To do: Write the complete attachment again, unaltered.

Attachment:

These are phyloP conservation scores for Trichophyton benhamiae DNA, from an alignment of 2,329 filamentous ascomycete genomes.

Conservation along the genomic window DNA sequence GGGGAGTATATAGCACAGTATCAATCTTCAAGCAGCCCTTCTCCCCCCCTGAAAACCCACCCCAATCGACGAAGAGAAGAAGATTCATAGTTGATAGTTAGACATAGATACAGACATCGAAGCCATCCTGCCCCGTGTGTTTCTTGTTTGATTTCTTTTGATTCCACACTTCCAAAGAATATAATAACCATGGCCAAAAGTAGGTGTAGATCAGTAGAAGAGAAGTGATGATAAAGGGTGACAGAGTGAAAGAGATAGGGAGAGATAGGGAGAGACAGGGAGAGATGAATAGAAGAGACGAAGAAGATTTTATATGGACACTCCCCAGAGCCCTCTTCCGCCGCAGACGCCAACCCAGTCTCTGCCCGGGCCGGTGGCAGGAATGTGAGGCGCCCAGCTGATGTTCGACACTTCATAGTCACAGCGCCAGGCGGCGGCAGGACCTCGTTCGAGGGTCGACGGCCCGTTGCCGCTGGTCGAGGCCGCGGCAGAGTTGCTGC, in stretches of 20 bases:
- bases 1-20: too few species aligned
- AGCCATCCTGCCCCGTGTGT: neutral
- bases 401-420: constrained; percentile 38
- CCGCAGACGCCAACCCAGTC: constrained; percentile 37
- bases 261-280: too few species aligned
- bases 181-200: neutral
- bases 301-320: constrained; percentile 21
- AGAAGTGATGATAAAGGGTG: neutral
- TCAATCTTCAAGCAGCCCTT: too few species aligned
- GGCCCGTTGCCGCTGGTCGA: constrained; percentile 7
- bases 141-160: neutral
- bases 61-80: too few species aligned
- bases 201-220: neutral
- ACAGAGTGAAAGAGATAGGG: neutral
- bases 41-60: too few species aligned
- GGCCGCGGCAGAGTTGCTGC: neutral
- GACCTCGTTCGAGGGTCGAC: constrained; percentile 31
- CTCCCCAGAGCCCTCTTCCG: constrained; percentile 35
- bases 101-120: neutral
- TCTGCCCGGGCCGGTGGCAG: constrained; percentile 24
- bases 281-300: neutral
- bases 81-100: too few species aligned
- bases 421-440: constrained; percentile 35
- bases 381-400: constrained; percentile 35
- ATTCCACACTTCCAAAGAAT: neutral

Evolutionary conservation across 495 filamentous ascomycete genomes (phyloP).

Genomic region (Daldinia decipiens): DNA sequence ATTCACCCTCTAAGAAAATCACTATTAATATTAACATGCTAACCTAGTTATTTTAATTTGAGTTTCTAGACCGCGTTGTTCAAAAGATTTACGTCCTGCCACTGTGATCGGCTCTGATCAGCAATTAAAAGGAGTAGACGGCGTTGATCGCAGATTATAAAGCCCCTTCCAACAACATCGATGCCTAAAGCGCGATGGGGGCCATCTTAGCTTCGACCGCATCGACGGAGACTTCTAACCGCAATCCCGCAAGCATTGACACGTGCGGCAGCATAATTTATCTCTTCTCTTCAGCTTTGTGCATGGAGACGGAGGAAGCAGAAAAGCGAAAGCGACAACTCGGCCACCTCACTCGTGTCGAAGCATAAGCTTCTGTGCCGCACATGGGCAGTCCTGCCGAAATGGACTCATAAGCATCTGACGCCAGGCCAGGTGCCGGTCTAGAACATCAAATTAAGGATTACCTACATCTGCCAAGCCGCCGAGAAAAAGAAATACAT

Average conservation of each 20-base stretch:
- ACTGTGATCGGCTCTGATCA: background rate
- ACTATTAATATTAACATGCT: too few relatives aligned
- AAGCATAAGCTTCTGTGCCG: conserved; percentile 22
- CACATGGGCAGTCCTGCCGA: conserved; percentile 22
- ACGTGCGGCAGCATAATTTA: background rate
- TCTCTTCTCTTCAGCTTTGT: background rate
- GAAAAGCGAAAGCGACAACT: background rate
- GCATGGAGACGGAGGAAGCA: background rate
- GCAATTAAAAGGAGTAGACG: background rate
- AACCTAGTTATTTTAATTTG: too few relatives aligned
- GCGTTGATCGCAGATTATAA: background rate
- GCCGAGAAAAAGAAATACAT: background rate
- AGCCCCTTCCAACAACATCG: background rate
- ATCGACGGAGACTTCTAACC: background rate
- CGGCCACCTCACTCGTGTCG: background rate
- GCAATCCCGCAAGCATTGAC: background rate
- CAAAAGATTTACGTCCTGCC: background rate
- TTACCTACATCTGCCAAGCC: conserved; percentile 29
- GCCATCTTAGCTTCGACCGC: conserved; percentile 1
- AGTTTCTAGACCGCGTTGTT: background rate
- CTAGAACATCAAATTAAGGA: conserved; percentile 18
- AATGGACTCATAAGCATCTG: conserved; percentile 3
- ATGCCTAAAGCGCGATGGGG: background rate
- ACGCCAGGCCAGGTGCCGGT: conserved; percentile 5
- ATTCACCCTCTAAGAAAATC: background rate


These are phyloP conservation scores for Trichophyton benhamiae DNA, from an alignment of 2,329 filamentous ascomycete genomes.

Conservation along the genomic window DNA sequence GGGGAGTATATAGCACAGTATCAATCTTCAAGCAGCCCTTCTCCCCCCCTGAAAACCCACCCCAATCGACGAAGAGAAGAAGATTCATAGTTGATAGTTAGACATAGATACAGACATCGAAGCCATCCTGCCCCGTGTGTTTCTTGTTTGATTTCTTTTGATTCCACACTTCCAAAGAATATAATAACCATGGCCAAAAGTAGGTGTAGATCAGTAGAAGAGAAGTGATGATAAAGGGTGACAGAGTGAAAGAGATAGGGAGAGATAGGGAGAGACAGGGAGAGATGAATAGAAGAGACGAAGAAGATTTTATATGGACACTCCCCAGAGCCCTCTTCCGCCGCAGACGCCAACCCAGTCTCTGCCCGGGCCGGTGGCAGGAATGTGAGGCGCCCAGCTGATGTTCGACACTTCATAGTCACAGCGCCAGGCGGCGGCAGGACCTCGTTCGAGGGTCGACGGCCCGTTGCCGCTGGTCGAGGCCGCGGCAGAGTTGCTGC, in stretches of 20 bases:
- bases 1-20: too few species aligned
- AGCCATCCTGCCCCGTGTGT: neutral
- bases 401-420: constrained; percentile 38
- CCGCAGACGCCAACCCAGTC: constrained; percentile 37
- bases 261-280: too few species aligned
- bases 181-200: neutral
- bases 301-320: constrained; percentile 21
- AGAAGTGATGATAAAGGGTG: neutral
- TCAATCTTCAAGCAGCCCTT: too few species aligned
- GGCCCGTTGCCGCTGGTCGA: constrained; percentile 7
- bases 141-160: neutral
- bases 61-80: too few species aligned
- bases 201-220: neutral
- ACAGAGTGAAAGAGATAGGG: neutral
- bases 41-60: too few species aligned
- GGCCGCGGCAGAGTTGCTGC: neutral
- GACCTCGTTCGAGGGTCGAC: constrained; percentile 31
- CTCCCCAGAGCCCTCTTCCG: constrained; percentile 35
- bases 101-120: neutral
- TCTGCCCGGGCCGGTGGCAG: constrained; percentile 24
- bases 281-300: neutral
- bases 81-100: too few species aligned
- bases 421-440: constrained; percentile 35
- bases 381-400: constrained; percentile 35
- ATTCCACACTTCCAAAGAAT: neutral

Evolutionary conservation across 495 filamentous ascomycete genomes (phyloP).

Genomic region (Daldinia decipiens): DNA sequence ATTCACCCTCTAAGAAAATCACTATTAATATTAACATGCTAACCTAGTTATTTTAATTTGAGTTTCTAGACCGCGTTGTTCAAAAGATTTACGTCCTGCCACTGTGATCGGCTCTGATCAGCAATTAAAAGGAGTAGACGGCGTTGATCGCAGATTATAAAGCCCCTTCCAACAACATCGATGCCTAAAGCGCGATGGGGGCCATCTTAGCTTCGACCGCATCGACGGAGACTTCTAACCGCAATCCCGCAAGCATTGACACGTGCGGCAGCATAATTTATCTCTTCTCTTCAGCTTTGTGCATGGAGACGGAGGAAGCAGAAAAGCGAAAGCGACAACTCGGCCACCTCACTCGTGTCGAAGCATAAGCTTCTGTGCCGCACATGGGCAGTCCTGCCGAAATGGACTCATAAGCATCTGACGCCAGGCCAGGTGCCGGTCTAGAACATCAAATTAAGGATTACCTACATCTGCCAAGCCGCCGAGAAAAAGAAATACAT

Average conservation of each 20-base stretch:
- ACTGTGATCGGCTCTGATCA: background rate
- ACTATTAATATTAACATGCT: too few relatives aligned
- AAGCATAAGCTTCTGTGCCG: conserved; percentile 22
- CACATGGGCAGTCCTGCCGA: conserved; percentile 22
- ACGTGCGGCAGCATAATTTA: background rate
- TCTCTTCTCTTCAGCTTTGT: background rate
- GAAAAGCGAAAGCGACAACT: background rate
- GCATGGAGACGGAGGAAGCA: background rate
- GCAATTAAAAGGAGTAGACG: background rate
- AACCTAGTTATTTTAATTTG: too few relatives aligned
- GCGTTGATCGCAGATTATAA: background rate
- GCCGAGAAAAAGAAATACAT: background rate
- AGCCCCTTCCAACAACATCG: background rate
- ATCGACGGAGACTTCTAACC: background rate
- CGGCCACCTCACTCGTGTCG: background rate
- GCAATCCCGCAAGCATTGAC: background rate
- CAAAAGATTTACGTCCTGCC: background rate
- TTACCTACATCTGCCAAGCC: conserved; percentile 29
- GCCATCTTAGCTTCGACCGC: conserved; percentile 1
- AGTTTCTAGACCGCGTTGTT: background rate
- CTAGAACATCAAATTAAGGA: conserved; percentile 18
- AATGGACTCATAAGCATCTG: conserved; percentile 3
- ATGCCTAAAGCGCGATGGGG: background rate
- ACGCCAGGCCAGGTGCCGGT: conserved; percentile 5
- ATTCACCCTCTAAGAAAATC: background rate